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Mount Everest - sacred cow or cash cow?

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Should there be a limit on the number of Everest expeditions?

Yes - we should preserve the mystique of this majestic natural feature
No votes
No - they're an important earner for one of the world's poorest countries
No votes
It should be left up to the Nepalese themselves to decide
Total votes : 5

Mount Everest - sacred cow or cash cow?

Postby Dave » Thu 29 May 2003 13:22 GMT

British Expat update 29 May 2003 wrote:Mount Everest is all the rage these days. Slightly ironic that when Edmund Hillary and Tenzing Norgay climbed it back in 1953, Hillary for one thought that there'd be no further interest in it. Instead, it's been climbed by over 1300 people since then, an average of 26 a year - although of course the frequency has increased in recent years, and over 100 people have done it in recent weeks. Meanwhile Base Camp is a permanent tent city (500 of them) with roughly a thousand people living there, and it's possible - if you've got $65,000 to spare - to get two experienced Sherpas to whisk you up even if you're just an average climber. Concern about environmental degradation, as well as the general commercialisation of the mountain, is such that a symposium of mountaineers (a Summit?) is to discuss whether to limit the number of ascents.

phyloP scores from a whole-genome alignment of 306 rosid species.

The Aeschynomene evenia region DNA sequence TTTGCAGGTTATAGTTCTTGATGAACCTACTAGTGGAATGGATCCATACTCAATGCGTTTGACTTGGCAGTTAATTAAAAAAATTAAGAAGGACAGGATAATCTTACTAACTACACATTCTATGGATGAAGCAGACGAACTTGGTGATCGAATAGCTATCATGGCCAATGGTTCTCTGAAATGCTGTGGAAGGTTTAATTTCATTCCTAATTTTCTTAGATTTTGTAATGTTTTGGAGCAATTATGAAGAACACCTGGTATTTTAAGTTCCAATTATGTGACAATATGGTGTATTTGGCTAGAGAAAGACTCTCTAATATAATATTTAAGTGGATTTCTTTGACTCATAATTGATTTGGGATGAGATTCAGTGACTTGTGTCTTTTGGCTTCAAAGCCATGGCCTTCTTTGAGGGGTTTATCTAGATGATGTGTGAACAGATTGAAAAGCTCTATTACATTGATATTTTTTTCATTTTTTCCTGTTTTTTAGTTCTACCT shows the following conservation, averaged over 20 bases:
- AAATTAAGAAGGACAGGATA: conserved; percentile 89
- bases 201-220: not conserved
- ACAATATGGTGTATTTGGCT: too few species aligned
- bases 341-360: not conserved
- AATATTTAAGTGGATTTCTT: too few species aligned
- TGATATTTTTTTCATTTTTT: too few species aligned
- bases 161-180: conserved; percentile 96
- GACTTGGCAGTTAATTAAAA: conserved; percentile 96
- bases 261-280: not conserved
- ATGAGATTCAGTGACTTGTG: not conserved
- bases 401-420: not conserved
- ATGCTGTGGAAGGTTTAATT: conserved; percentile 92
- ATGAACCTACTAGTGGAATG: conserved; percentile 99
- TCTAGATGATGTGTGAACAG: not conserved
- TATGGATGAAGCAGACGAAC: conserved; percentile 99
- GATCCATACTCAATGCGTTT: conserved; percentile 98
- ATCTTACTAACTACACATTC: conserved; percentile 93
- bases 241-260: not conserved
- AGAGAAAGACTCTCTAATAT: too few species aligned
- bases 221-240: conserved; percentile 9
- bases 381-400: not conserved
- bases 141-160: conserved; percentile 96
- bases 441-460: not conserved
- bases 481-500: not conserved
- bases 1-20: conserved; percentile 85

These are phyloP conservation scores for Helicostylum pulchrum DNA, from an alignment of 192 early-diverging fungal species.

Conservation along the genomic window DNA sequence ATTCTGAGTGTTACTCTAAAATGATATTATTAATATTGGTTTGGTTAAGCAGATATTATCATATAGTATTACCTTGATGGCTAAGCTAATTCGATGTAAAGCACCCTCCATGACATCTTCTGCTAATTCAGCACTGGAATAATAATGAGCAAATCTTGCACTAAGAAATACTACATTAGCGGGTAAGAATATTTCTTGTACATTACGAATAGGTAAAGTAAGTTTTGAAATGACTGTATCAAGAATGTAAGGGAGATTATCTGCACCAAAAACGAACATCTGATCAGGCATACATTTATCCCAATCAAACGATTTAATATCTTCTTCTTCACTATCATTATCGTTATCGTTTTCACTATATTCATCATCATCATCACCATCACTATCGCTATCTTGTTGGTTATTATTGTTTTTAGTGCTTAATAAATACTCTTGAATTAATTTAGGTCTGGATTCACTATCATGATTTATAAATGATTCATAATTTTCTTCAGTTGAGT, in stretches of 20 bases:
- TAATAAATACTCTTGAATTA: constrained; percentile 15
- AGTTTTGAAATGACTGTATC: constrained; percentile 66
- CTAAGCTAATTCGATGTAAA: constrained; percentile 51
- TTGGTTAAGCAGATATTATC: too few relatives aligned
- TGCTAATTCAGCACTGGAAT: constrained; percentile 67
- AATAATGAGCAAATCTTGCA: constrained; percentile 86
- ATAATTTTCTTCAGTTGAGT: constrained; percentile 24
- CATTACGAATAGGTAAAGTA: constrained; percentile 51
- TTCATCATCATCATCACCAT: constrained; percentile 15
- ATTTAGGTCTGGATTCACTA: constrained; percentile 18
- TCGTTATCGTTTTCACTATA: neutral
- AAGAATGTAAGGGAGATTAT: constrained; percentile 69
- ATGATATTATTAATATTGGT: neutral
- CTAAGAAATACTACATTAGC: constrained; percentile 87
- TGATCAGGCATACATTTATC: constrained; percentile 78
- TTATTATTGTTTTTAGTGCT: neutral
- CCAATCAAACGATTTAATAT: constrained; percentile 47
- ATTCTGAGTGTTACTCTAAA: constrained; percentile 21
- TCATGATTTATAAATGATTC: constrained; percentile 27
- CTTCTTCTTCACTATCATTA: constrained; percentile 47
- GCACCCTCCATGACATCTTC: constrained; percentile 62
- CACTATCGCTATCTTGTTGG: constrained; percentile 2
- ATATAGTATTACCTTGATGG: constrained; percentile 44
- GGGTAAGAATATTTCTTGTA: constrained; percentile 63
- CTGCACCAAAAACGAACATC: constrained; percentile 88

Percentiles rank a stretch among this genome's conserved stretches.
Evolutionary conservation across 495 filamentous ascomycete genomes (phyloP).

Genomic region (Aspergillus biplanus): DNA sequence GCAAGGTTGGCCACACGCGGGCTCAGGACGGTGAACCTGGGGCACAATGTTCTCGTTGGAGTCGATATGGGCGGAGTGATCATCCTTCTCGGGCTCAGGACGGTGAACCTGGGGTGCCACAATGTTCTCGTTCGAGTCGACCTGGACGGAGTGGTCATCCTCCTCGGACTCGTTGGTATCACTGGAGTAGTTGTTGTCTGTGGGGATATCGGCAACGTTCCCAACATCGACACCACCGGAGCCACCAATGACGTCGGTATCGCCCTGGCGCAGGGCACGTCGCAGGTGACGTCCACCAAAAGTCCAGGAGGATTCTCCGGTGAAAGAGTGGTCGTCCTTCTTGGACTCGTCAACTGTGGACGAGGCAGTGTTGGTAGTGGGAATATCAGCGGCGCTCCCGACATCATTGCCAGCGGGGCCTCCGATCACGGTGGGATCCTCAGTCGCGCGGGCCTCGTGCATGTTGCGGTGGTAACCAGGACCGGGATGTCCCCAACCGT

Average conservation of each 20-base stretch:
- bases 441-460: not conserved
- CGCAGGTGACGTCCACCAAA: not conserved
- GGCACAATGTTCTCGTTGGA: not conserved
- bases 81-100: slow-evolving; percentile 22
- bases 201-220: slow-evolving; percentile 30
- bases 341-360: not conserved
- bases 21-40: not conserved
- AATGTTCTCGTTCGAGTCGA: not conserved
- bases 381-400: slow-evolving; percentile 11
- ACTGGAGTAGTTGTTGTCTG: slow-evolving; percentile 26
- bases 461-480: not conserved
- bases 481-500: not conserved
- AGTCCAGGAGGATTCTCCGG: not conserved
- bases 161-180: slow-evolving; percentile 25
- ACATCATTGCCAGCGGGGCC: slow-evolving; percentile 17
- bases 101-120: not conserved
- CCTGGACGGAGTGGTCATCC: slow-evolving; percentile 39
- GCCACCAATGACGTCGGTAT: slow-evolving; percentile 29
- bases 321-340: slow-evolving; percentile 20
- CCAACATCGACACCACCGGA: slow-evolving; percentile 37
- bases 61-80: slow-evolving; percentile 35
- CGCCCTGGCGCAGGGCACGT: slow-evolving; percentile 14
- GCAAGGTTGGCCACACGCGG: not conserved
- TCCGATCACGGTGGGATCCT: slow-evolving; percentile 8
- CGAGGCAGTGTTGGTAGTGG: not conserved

Undoubtedly there's pressure on the natural resources in the area: woodcutting is going on at an unsustainable rate even though there's a ban. And in spite of clean-up operations, the amount of debris from past expeditions is still pretty high. On the other hand, the economic and social infrastructure development that's resulted from the inflow of hard currency from tourists - schools, hospitals and piped water supply - has been impressive.
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